A Canadian flag fundraiser by the Rotary Club of Salmon Arm for Canada Day did not evoke any salutes from a Salmon Arm resident, but the club said going ahead with it was a well-considered decision.
Nina Kimmons sent an email to the noon club, one of three Rotary clubs in the city, saying she recently moved to Salmon Arm.
“I have noticed the Canadian flags up around town and am concerned that this causes more harm than good, in light of mourning the deaths of the thousand (and counting) unmarked graves of children across the country. While I understand that this is a traditional fundraiser, I am curious to understand why your organization decided that this is a tradition that should be continued at this sensitive time in our nation’s history. I find that placing Canadian flags (which represent colonialism) and at full mast at that is extremely disrespectful.”
She said, in an effort of reconciliation and making the town a safe place for all to live in, she would like to offer her time and assistance in creating more inclusive options. She said they could include her taking care of lowering the flags to half mast, or putting up a symbol of reconciliation. She also asked if any of the profits from the flag fundraiser were going toward reconciliation or Indigenous communities.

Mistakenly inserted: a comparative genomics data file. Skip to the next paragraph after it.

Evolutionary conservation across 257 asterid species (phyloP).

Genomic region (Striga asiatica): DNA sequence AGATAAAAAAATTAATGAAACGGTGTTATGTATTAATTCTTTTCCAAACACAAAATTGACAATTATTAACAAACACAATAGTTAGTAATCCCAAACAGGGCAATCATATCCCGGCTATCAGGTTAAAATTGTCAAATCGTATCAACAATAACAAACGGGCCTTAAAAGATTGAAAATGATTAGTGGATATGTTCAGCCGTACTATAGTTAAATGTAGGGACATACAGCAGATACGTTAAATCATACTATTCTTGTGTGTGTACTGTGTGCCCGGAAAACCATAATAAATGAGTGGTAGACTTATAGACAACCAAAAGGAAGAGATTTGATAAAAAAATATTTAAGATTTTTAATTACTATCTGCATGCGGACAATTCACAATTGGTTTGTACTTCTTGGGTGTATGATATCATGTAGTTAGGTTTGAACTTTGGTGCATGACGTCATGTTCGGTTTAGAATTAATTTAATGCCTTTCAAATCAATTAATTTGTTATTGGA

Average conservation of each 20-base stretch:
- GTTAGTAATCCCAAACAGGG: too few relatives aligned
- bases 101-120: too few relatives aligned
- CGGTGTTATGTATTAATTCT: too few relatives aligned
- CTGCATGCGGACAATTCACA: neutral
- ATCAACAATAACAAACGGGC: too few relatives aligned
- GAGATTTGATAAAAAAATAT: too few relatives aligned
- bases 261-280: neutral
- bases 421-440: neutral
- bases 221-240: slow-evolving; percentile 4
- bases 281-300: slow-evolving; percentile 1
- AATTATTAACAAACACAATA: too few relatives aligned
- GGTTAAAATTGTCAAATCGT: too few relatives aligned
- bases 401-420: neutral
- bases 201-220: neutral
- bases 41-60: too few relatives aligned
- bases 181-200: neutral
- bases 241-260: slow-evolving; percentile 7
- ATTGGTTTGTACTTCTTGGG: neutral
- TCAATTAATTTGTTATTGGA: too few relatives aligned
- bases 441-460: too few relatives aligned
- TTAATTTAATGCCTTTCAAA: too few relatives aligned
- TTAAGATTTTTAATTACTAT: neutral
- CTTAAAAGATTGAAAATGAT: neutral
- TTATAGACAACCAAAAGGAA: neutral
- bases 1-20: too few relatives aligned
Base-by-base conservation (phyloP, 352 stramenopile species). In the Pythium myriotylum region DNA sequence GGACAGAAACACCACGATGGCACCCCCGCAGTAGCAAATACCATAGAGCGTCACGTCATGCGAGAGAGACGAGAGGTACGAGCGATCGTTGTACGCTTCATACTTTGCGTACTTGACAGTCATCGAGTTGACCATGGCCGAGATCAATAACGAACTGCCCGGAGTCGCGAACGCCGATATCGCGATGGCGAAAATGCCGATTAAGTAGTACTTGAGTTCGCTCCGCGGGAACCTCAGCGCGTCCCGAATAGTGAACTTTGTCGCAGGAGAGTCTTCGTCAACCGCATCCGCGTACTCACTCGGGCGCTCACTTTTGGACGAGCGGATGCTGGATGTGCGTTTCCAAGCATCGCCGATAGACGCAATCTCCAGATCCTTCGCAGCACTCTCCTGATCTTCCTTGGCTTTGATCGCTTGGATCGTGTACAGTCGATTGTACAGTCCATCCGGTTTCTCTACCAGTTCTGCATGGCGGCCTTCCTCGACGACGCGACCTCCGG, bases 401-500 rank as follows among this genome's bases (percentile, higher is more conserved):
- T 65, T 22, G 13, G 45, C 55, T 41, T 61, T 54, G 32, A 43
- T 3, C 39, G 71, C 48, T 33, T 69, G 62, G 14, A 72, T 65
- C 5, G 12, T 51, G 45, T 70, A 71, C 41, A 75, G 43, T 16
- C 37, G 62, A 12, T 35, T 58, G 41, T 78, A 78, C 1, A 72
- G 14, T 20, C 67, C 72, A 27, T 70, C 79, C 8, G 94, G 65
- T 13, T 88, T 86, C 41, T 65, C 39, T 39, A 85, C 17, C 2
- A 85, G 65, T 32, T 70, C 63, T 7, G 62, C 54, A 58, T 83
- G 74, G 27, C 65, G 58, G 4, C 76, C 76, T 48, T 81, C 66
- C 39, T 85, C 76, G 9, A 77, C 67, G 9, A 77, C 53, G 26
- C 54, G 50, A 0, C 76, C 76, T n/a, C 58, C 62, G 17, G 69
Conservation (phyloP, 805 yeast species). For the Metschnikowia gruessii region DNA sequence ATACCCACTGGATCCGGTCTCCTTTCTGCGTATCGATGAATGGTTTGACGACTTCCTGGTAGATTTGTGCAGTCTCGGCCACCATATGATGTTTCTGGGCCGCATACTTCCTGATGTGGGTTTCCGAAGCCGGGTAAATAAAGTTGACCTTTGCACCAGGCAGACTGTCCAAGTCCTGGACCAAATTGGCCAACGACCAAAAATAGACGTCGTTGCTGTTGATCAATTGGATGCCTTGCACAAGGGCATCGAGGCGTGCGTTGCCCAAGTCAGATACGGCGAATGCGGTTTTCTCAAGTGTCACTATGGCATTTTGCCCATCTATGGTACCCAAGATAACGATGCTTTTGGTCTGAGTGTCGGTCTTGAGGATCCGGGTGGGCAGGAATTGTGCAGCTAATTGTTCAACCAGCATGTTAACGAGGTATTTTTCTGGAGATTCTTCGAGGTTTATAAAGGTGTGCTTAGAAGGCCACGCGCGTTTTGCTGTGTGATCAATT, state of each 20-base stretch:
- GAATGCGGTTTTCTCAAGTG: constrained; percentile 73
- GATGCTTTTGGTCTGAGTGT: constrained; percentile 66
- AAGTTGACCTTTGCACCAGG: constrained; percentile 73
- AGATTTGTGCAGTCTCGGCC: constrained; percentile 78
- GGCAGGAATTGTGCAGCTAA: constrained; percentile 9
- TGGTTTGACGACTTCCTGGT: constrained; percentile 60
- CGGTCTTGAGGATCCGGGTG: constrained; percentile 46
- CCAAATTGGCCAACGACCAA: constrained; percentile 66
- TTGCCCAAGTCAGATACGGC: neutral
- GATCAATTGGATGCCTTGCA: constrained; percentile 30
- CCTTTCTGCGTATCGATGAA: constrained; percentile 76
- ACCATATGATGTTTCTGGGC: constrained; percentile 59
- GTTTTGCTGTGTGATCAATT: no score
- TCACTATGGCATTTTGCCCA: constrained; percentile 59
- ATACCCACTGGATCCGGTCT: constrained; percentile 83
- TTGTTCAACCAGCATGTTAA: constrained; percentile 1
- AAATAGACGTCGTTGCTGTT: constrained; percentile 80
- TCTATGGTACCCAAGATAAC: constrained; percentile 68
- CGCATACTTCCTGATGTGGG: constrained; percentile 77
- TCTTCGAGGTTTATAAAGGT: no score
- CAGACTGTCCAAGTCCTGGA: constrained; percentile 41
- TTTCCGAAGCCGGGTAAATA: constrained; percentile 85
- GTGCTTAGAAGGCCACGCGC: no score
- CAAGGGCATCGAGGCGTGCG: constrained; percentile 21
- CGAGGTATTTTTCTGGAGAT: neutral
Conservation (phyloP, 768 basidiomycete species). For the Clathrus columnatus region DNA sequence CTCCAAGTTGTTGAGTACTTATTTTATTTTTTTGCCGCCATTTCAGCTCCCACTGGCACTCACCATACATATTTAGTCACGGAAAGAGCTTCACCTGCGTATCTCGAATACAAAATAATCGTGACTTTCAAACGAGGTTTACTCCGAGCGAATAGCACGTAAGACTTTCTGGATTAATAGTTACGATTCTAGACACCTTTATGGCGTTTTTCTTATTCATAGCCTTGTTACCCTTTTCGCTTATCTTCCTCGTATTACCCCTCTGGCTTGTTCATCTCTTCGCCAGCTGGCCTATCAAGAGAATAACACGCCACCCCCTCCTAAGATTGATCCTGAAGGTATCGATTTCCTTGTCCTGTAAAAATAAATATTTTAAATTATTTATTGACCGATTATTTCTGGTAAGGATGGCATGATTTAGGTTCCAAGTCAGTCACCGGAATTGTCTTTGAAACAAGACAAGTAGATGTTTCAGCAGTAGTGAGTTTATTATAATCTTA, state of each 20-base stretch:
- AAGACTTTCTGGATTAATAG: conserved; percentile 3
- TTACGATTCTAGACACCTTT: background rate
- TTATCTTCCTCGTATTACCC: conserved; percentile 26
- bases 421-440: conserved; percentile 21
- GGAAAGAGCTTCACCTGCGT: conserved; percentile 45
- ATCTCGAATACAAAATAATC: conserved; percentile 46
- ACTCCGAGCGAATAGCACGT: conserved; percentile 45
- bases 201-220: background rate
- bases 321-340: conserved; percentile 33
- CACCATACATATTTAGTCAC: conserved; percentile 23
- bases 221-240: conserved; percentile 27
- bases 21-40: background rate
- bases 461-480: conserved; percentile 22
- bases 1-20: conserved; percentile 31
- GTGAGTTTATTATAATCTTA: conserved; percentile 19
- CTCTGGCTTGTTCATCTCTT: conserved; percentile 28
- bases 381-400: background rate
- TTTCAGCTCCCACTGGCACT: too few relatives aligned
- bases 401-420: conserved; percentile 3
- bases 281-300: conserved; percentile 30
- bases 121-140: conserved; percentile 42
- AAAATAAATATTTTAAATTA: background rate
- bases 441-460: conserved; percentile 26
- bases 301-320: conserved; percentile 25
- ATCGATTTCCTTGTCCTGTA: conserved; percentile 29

“As an ally, it is important for me to ensure we are moving toward a fair society and country for all,” she wrote.
“Our club held extensive discussions about whether or not to do the flag installation for Canada Day,” he said.
The club had purchased Canadian flags and flag poles, which they put up for the Victoria Day weekend, Canada Day, Labour Day and Remembrance Day.
“People give us a donation and we put up a flag at their residence or place of business.”
He said there are just under 400 in the community.
“In the end we reached the consensus to put the flags up, and give businesses or residences a chance to decline or make their own adjustments.”
Webb said he thinks three residences and one business decided not to put them up. He also said a few chose alternatives like lowering them or putting up orange ribbons.
“The other side is, we also received insistent communication from people that the flags be put up. After they were put up, we also received some emails from people commending us for going ahead with the flags. We were acutely aware, whatever we did decision-wise, would be offensive to some people, and to not do something would be offensive to somebody else.”
Webb said the club also considered comments from Kukpi7 (Chief) Rosanne Casimir from Kamloops (Tk’emlúps te Secwépemc) who he said preferred that people not cancel Canada Day but make it an opportunity to become more aware of the residential schools and children. He said some other Indigenous leaders supported that view.
Kimmons said it would have been more meaningful to hear from local Secwépemc people.
To learn more, Webb said the Rotary Club in Salmon Arm will have an Indigenous speaker, Chersti Dennis, at noon on Monday, July 12 at the Royal Canadian Legion. Webb said if anyone is interested in attending, they can show up, although an email would be appreciated. Contact firstname.lastname@example.org.
He said Rotary is non-political and non-religious and exists to improve the lives of people in communities, whether local or international. He said funds raised from any project, including the flag project, go back to the local community, which includes Indigenous families. He said the school lunch program is an example.
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